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The scene is set one Summer in La Ciotat, a town near Marseille which used to be prosperous thanks to its huge dockyard but has been in decline since its closing 25 years before. It is in this context of quiet desperation that a writing workshop has been set up to help a group of seven young people integrate into the world of work. Under the guidance of well-known novelist Olivia Dejazet, the participants are asked to write a noir fiction connected with the industrial past of their hometown. Session after session, one of them, a boy named Antoine, stands out. Provocative and aggressive, he gets noticed by his systematic opposition to all, including Olivia. Even more alarming, the story he has devised and that he reads aloud, the cold description of a mass murder seen through the eyes of its perpetrator, proves very disturbing. Antoine understands the killer too well. At this point, Olivia starts experiencing a feeling of attraction repulsion to Antoine.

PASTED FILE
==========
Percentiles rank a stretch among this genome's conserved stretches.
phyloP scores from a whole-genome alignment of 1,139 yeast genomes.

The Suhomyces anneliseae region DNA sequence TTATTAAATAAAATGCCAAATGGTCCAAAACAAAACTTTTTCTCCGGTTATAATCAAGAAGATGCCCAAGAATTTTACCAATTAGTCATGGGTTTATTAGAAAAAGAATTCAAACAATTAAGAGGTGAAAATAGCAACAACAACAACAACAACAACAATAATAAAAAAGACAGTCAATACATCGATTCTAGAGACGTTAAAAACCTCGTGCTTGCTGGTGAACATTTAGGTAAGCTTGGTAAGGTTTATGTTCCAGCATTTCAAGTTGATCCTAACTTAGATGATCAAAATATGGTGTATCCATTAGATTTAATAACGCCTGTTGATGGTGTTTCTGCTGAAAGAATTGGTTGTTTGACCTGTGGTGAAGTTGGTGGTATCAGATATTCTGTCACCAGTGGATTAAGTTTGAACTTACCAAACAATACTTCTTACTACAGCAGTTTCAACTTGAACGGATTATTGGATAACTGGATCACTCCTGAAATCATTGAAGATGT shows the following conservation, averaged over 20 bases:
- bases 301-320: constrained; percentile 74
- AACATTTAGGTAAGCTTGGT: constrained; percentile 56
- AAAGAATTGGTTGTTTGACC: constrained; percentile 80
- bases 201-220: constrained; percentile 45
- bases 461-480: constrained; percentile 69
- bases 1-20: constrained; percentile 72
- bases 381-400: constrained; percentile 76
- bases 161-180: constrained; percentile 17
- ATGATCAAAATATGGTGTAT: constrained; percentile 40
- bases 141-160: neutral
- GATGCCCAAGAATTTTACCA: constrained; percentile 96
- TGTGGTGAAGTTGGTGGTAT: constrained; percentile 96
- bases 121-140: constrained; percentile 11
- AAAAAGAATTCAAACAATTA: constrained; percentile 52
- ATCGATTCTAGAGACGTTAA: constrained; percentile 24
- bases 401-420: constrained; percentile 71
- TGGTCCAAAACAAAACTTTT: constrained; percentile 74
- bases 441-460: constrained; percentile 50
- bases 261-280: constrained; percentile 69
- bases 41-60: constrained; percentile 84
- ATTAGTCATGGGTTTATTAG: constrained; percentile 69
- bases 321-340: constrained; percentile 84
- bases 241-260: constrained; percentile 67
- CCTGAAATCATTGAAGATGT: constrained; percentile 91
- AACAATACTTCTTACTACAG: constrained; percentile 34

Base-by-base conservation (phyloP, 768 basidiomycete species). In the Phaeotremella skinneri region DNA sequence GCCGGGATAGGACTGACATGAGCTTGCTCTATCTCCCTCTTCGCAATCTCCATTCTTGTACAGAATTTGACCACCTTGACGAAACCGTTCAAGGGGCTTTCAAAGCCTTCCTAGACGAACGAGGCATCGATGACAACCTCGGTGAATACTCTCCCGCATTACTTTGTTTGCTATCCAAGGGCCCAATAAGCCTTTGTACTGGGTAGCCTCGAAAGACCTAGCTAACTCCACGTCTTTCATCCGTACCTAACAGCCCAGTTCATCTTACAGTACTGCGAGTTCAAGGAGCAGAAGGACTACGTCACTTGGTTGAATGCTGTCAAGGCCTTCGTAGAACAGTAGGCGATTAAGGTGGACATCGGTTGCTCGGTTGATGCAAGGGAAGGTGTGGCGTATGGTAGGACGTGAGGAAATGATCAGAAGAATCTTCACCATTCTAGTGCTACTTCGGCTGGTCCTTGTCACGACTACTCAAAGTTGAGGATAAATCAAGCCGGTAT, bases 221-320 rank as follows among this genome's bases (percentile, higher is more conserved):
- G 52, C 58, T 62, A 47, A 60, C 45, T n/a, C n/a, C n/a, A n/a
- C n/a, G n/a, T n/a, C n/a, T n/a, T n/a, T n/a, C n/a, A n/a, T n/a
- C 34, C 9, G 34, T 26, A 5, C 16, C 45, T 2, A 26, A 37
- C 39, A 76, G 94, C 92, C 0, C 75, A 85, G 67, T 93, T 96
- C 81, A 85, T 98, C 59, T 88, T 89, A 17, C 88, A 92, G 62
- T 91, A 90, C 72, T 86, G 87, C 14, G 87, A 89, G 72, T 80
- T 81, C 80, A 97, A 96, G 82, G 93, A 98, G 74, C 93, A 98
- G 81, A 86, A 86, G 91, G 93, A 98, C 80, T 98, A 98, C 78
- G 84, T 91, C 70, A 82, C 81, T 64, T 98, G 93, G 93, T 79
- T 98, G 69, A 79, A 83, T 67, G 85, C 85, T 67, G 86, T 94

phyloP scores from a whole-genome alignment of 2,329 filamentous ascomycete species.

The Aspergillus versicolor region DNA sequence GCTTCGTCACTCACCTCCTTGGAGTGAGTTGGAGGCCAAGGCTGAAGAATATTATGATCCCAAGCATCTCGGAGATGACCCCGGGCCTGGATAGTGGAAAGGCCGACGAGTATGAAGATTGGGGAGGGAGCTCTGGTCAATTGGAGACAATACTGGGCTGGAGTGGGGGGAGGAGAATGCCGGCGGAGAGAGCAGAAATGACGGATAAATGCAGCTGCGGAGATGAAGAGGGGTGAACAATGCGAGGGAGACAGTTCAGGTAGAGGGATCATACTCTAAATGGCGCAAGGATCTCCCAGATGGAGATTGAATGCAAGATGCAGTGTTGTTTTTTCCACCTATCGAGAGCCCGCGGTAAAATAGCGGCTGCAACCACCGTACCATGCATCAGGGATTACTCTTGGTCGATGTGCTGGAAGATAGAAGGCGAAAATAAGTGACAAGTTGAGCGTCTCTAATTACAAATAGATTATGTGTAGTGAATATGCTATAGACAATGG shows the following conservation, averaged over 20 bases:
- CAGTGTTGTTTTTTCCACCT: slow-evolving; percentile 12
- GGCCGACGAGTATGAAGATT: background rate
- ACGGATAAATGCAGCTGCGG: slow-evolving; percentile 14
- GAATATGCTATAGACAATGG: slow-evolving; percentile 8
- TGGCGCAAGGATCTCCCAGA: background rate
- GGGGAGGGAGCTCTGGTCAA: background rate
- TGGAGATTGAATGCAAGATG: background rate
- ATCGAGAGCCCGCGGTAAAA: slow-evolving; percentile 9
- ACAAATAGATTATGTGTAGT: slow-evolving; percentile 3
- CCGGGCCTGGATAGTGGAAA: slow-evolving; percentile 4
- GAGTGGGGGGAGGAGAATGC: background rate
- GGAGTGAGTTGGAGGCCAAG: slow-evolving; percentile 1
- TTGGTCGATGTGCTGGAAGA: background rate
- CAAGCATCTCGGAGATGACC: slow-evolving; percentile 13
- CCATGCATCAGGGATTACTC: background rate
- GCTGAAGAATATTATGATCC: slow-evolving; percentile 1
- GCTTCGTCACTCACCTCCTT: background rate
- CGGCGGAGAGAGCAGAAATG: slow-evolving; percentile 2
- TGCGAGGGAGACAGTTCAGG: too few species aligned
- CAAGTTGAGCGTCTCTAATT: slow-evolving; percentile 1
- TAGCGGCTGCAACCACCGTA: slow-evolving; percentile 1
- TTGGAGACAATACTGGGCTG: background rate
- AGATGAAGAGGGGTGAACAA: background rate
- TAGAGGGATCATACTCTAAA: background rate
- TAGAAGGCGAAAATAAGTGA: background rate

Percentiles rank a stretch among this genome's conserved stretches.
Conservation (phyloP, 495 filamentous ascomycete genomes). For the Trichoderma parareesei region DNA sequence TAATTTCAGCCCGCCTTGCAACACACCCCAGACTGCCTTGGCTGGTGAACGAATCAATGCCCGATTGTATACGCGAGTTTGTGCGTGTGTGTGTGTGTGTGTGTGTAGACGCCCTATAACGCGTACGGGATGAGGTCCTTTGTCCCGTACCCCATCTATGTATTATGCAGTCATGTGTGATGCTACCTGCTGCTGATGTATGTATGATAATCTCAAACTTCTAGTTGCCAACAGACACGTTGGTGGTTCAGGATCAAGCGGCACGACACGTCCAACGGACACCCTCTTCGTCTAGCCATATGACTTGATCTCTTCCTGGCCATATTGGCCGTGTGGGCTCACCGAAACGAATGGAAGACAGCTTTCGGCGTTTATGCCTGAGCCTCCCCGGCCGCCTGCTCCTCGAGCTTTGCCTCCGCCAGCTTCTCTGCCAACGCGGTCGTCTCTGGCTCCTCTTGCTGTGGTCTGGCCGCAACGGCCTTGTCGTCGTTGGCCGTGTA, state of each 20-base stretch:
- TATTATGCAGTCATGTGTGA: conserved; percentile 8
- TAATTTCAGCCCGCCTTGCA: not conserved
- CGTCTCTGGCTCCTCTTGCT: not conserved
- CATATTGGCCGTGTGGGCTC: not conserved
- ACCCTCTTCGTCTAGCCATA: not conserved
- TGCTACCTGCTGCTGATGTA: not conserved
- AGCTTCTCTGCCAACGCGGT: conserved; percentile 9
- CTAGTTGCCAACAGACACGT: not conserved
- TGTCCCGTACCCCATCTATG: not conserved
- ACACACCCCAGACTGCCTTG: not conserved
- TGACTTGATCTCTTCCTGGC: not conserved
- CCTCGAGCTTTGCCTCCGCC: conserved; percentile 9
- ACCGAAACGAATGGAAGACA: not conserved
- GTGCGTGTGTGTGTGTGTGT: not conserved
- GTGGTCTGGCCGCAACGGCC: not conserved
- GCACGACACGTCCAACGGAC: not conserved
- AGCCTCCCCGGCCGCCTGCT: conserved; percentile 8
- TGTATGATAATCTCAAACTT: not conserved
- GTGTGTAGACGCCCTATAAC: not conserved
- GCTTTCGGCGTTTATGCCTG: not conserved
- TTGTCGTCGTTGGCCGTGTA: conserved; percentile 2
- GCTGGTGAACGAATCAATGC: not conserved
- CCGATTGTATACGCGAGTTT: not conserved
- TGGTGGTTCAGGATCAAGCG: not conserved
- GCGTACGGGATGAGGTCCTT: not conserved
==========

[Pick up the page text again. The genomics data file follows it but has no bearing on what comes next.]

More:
CRITICS OF "The Workshop (L'atelier) [Audio: French]"
Brightest Young Things
The Workshop would like us to feel like we watched something meaningful about a lot of different things, when in fact it tabled all the elements of meaning, set some of them rolling, but didn't follow through.
The leads are excellent...anchoring Cantet's sincere, complex mixture of discourse and voyeurism, as if the undiluted teacher/student naturalism of his 2008 film "The Class" had fermented into something more volatile.